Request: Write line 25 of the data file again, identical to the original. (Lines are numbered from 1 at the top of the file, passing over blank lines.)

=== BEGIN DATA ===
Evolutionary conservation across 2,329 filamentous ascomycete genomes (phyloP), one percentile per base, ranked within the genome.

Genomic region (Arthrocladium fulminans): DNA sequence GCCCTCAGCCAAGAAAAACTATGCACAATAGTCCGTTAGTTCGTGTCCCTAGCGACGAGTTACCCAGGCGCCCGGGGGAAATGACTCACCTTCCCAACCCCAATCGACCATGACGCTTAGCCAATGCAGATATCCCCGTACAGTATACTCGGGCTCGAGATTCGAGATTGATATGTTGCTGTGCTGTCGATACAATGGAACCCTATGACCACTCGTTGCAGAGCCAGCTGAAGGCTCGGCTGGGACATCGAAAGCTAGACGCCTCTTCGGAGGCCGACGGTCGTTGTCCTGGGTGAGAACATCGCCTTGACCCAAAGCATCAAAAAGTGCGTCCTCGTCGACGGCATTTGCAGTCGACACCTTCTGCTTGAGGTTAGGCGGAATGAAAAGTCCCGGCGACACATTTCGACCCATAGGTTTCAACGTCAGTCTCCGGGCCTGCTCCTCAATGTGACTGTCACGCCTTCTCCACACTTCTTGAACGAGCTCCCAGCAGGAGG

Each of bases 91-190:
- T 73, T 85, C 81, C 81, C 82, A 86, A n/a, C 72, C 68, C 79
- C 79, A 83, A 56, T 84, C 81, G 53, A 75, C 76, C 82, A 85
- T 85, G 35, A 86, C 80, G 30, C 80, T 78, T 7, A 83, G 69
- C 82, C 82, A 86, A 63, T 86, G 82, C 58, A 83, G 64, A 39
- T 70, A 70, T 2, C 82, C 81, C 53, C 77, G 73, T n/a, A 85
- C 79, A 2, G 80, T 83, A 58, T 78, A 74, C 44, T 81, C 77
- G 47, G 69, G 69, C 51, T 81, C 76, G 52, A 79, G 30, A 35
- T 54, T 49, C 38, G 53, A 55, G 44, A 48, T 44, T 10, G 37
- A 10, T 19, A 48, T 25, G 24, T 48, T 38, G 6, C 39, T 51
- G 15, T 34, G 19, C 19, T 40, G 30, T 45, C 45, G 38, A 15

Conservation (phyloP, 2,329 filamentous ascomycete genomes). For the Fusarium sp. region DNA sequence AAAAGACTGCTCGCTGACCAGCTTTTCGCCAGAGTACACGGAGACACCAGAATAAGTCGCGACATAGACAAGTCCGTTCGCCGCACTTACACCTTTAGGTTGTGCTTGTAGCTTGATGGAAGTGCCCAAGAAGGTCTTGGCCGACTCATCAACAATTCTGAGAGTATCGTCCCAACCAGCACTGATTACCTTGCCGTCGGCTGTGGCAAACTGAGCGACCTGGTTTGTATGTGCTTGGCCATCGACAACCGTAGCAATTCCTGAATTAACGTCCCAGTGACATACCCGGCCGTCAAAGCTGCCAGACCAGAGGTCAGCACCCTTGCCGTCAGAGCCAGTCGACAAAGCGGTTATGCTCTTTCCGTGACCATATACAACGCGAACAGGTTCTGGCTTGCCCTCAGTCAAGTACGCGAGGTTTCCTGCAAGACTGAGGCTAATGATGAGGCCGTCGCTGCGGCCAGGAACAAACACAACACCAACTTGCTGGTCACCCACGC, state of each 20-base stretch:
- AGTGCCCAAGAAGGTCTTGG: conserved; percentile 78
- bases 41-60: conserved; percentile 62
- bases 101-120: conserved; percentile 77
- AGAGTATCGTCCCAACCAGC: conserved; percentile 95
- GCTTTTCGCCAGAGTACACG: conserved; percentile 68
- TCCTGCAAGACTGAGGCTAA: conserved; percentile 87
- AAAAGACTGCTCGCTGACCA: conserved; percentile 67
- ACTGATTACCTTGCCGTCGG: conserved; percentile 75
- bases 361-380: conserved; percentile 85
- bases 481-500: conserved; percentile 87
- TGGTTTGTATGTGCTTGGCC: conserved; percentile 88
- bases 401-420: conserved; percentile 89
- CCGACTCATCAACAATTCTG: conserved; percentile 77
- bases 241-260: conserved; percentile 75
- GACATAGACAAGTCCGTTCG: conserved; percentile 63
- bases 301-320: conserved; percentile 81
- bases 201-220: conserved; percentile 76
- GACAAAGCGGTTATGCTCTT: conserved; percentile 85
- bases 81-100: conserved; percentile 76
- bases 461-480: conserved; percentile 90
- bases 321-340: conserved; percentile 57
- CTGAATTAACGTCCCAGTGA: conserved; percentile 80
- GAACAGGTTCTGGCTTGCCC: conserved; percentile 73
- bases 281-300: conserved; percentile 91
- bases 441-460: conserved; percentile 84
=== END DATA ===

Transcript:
- TGGTTTGTATGTGCTTGGCC: conserved; percentile 88